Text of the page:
Whether for traditional high-performance computing or cloud computing, Feng is seeking to transform the way that parallel computing systems and environments are designed and the way that people interact with them.

“My analogy would be the Internet, and how it has transformed the way people interact with information,” Feng added. “We need to make a similar transition with parallel computing, whether with the cloud or with traditional high-performance computing such as supercomputers.”

The groundwork for Feng’s big data research in a “cloud” began in the mid-2000s with a multi-institutional effort to identify missing gene annotations in genomes. This effort combined supercomputers from six U.S. institutions into an ad-hoc cloud and generated 0.5 petabytes of data that could only be stored in Tokyo, Japan.

By combining software Feng developed called mpiBLAST with his ad-hoc ‘big data’ framework called ParaMEDIC: Parallel Metadata Environment for Distributed I/O and Computing, he and his colleagues successfully addressed an important problem in genomics via supercomputing. They were able to reduce the time it took to identify and store missing gene annotations remotely in Japan from more than three years down to two weeks by simply changing the software infrastructure via parallel computing in their ad-hoc cloud.

This work is now being formalized and extended as part of an NSF/Microsoft Computing in the Cloud grant that seeks to commoditize biocomputing in the cloud.

The advent of NGS, on the heels of the above “missing genes” work, created a larger “big data” problem that resulted in an interdisciplinary grant from NVIDIA Foundation to Compute the Cure (for cancer) and the creation of the Open Genomics Engine, which was presented in a talk at the 2012 Graphic Processing Units (GPU) Technology Conference. Other related “big data” biocomputing tools that Feng and his group have created include Burrows-Wheeler Aligner (BWA)-Multicore, SeqInCloud, cuBLASTP, and GPU-RMAP. In turn, this research provided the basis for the recent $1 million NSF-NIH BIGDATA grant on parallel computing for next-generation sequencing in the life sciences.
.
The research from the above grants have provided the impetus for a new center at Virginia Tech -- Synergistic Environments for Experimental Computing (SEEC) -- co-funded by Virginia Tech’s Institute for Critical Technology and Applied Science http://www.ictas.vt.edu/ (ICTAS), the Office of Information Technology, and the Department of Computer Science. This center seeks to democratize parallel computing by synergistically co-designing algorithms, software, and hardware to accelerate discovery and innovation. As the founder and director of SEEC, Feng is concentrating on five areas for synergistic computing: cyber-physical systems where computing and physical systems intersect; health and life sciences, including the medical sciences; business and financial analytics; cybersecurity; and scientific simulation.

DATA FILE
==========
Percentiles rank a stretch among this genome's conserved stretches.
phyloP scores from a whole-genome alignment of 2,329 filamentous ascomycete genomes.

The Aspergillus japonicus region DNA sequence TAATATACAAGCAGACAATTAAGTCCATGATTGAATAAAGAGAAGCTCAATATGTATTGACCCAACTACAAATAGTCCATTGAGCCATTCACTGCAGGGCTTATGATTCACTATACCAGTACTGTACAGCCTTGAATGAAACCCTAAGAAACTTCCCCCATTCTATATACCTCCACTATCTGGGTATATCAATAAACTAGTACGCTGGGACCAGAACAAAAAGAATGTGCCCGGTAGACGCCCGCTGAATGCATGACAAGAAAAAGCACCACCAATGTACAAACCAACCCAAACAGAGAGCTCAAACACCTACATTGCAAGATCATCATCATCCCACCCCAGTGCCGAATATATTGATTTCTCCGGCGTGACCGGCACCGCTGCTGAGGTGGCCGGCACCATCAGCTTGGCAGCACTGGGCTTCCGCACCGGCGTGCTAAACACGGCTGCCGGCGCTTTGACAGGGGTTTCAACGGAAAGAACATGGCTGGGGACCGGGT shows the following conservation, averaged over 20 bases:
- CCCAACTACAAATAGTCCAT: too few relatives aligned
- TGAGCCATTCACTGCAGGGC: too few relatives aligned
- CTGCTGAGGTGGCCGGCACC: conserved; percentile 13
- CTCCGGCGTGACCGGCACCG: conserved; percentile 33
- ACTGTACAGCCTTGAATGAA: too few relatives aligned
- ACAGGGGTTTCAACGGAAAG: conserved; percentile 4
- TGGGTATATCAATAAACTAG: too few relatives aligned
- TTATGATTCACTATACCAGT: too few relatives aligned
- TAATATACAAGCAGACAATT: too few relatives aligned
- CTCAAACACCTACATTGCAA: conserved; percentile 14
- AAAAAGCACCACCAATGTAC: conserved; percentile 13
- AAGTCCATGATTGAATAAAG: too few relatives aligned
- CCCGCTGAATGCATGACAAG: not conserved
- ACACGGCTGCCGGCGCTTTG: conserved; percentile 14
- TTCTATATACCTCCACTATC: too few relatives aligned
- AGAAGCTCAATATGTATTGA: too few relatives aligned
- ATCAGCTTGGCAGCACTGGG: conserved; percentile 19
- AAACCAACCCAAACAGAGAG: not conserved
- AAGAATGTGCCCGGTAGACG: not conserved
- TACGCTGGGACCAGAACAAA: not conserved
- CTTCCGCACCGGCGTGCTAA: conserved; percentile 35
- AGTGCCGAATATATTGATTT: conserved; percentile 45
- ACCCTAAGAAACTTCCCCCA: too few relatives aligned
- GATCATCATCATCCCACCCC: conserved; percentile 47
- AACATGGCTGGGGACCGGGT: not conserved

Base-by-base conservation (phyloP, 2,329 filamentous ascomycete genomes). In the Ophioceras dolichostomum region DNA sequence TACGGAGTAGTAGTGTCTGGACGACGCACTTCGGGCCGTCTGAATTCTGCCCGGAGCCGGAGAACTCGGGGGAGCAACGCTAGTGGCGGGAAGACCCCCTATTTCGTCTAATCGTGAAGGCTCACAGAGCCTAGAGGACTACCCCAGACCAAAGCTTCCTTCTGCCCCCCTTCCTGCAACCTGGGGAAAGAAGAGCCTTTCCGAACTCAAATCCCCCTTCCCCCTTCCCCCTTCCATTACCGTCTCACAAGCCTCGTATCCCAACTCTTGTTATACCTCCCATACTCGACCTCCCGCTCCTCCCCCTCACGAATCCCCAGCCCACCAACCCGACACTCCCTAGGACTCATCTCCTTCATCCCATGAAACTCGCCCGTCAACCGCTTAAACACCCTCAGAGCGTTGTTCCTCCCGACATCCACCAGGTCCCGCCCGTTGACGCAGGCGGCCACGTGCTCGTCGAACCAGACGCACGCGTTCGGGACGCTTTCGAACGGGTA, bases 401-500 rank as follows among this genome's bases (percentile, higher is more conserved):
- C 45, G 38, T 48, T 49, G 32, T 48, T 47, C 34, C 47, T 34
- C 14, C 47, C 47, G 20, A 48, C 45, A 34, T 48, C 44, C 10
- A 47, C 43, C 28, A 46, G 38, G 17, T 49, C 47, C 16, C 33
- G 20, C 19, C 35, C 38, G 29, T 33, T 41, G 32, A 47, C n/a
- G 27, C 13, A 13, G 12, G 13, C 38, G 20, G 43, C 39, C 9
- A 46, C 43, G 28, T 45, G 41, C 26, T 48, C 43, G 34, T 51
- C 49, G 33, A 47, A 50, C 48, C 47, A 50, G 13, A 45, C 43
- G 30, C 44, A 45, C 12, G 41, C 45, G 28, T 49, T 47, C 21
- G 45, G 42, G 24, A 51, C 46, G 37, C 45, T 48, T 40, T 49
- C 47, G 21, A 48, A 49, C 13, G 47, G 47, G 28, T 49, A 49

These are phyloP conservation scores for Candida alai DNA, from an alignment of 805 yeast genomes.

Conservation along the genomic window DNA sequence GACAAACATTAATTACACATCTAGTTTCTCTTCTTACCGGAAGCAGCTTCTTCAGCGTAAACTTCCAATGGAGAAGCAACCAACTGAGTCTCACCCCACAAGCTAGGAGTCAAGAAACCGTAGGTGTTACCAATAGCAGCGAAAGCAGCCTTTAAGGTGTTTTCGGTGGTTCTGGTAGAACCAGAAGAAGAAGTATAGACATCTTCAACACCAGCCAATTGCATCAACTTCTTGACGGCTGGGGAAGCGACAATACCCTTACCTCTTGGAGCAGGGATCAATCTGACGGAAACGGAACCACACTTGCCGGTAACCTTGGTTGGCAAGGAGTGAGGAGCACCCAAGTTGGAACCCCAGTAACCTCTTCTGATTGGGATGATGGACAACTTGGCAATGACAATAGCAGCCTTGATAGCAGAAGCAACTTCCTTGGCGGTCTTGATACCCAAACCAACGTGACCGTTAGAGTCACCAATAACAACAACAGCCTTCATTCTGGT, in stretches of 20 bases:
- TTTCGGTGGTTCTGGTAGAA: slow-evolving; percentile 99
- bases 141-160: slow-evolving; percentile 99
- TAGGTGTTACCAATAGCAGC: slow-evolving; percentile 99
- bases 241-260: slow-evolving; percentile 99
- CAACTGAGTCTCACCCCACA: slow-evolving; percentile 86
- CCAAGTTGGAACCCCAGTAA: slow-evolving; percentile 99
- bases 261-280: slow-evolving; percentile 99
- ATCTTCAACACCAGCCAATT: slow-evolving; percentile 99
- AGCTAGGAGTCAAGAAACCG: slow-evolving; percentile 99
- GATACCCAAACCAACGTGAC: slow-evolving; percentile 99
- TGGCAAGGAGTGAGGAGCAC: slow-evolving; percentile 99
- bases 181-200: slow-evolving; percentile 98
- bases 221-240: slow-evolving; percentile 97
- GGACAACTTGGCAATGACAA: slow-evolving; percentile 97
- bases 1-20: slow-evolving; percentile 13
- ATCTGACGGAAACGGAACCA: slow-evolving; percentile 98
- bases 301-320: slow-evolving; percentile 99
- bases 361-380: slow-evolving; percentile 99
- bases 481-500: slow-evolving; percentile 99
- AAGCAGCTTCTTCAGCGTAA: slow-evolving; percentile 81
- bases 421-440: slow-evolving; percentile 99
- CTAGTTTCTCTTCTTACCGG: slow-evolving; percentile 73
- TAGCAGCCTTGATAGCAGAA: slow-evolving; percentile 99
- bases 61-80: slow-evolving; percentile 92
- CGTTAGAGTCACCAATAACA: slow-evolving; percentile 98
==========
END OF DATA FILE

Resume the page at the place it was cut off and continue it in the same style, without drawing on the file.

The members of the center represent some 20 different disciplines in seven different colleges and three institutes at Virginia Tech.

Feng, who also holds courtesy appointments in electrical and computer engineering http://www.ece.vt.edu/ and in health sciences http://www.fhs.vt.edu/ , has garnered more than $32 million in research funding during his career. Among his achievements, he founded the Supercomputing in Small Spaces http://sss.cs.vt.edu/ project in 2001 that created Green Destiny, a 240-node supercomputer, an energy efficient machine that would fit inside a closet.

These achievements led to the founding of the Green500, a project that identifies the greenest supercomputers in the world, and more recently, HokieSpeed, a computing resource for science and engineering that debuted as the greenest commodity supercomputer in the U.S. in 2011.

HPCwire named him twice to its Top People to Watch List in 2004 and in 2011.

Contact Information

Lynn Nystrom
Director of News
tansy@vt.edu
Phone: 540-231-4371

Lynn Nystrom | newswise

Further reports about: BIGDATA NGS Technology cybersecurity resources

More articles from Information Technology: